This writer (Mariana Lima) used to be married, and her husband would take her to exotic locations around the world where they could soak up the atmosphere of being in foreign climes. He would take his video camera and record much of what they saw, all the better to preserve it in his memory, but on one holiday it all went horribly wrong. After a day of capturing a selection of rural sights such as forests and lakes, they ventured to the beach where he became entranced with filming a group of native fishermen who were casting their huge net into the ocean before them. As the crows cawed around them, hoping for something to eat, the writer's husband suddenly suffered a heart attack and collapsed: he was dead, and she had no one to spend her time with.
Well, that's not entirely true in veteran Brazilian experimentalist Julio Bressane's late period item of eccentricity which decided to take on his country's relationship and reaction to animals, from the birds of the air to the meat that they consume. For most of the middle section, once the camcorder footage of that fateful vacation was dispensed with, we see Lima sitting at a desk which holds some papers, a jug of water and a plate of uncooked beef, deep in discussion with a lovely green parrot sitting on a perch nearby. To be honest, this conversation is more of a monologue, for though parrots have been known to talk, their discourse skills are lacking, so said bird simply sits there preening and to all intents and purposes oblivious to the writer's observations.
And what observations they were, taking in the erotic appeal of feathers, to the extent that we see her holding the parrot and encouraging it to crawl over her (clothed) body as she rhapsodises about the feel of a good feather on her skin: later we see her stroked by a crow's wing (which may or may not be attached to the bird). If you think that's a singular approach to our feathered friends, wait till you see how she reacts to Daisy the Cow and Ferdinand the Bull, though you had to wait till the last act for things to get truly off the wall (yes, even more off the wall than the parrot business). Bressane was a director keen to show off his erudition, so he has his only performer wax lyrical about classical myths and legends connected to animals, and more specifically bestiality as she avers such sexual perversion was a staple of ancient times.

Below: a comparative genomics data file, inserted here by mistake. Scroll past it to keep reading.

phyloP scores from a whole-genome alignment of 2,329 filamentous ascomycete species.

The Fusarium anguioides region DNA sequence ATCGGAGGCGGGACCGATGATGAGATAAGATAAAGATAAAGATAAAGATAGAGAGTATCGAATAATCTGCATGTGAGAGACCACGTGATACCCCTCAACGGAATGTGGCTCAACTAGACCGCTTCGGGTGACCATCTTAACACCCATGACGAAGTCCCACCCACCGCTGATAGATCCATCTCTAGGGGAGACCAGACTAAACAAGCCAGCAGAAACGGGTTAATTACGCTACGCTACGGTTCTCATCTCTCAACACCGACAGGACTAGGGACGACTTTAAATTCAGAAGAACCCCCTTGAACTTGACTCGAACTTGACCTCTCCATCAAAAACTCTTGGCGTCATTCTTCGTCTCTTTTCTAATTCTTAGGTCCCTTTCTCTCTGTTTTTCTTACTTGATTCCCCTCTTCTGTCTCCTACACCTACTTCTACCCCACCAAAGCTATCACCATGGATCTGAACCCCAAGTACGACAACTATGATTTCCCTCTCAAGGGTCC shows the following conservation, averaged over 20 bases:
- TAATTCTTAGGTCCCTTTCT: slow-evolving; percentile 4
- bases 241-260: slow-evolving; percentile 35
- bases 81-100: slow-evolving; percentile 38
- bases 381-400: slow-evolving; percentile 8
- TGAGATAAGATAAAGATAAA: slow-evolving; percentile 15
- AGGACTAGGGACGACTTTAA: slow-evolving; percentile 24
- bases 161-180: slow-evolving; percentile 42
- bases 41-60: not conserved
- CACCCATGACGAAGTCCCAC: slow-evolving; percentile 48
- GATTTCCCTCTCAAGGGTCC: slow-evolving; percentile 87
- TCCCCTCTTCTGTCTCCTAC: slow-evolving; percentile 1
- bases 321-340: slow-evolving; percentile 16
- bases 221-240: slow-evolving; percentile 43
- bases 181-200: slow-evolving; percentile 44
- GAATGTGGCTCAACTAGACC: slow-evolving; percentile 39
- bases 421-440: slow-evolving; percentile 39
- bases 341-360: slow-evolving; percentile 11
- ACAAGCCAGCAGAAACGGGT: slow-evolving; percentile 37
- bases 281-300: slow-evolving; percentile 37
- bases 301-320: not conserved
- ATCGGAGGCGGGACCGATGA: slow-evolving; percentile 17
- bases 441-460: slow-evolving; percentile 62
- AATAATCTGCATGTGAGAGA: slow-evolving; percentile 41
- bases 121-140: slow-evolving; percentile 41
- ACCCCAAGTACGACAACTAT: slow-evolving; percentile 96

Now, South America in general has a strong connection to beef farming, that much has been clear for centuries, and Brazil was no different. Yet Bressane went far further, suggesting this reliance on the flesh of animals was a lot more corporeal than his countrymen and women cared to admit, taking it as far as an erotic fixation with meat, such was their all-consuming (literally) obsession with the bovine. Just as you are growing worried she was going to eat the parrot, the plate of meat came into play, as the writer is viewed outside (in black and white for some reason) and pursued by cuts of the beef that slither along the ground and down stairs after her. If this wasn't enough to make carnivores consider vegetarianism, she goes further and winds up having sex with the meat, which disappears up between her legs or covers her body strategically so we don't see any naughty bits as she writhes in ecstasy. This probably goes further than most flesheaters would consider with their evening repast, and before that most bird lovers would have to say interspecies sex wasn't something on their agenda either, but you have to see this as satirical - Bressane couldn't mean it in all sincerity, could he? Music by Guilherme Magalhaes Vaz.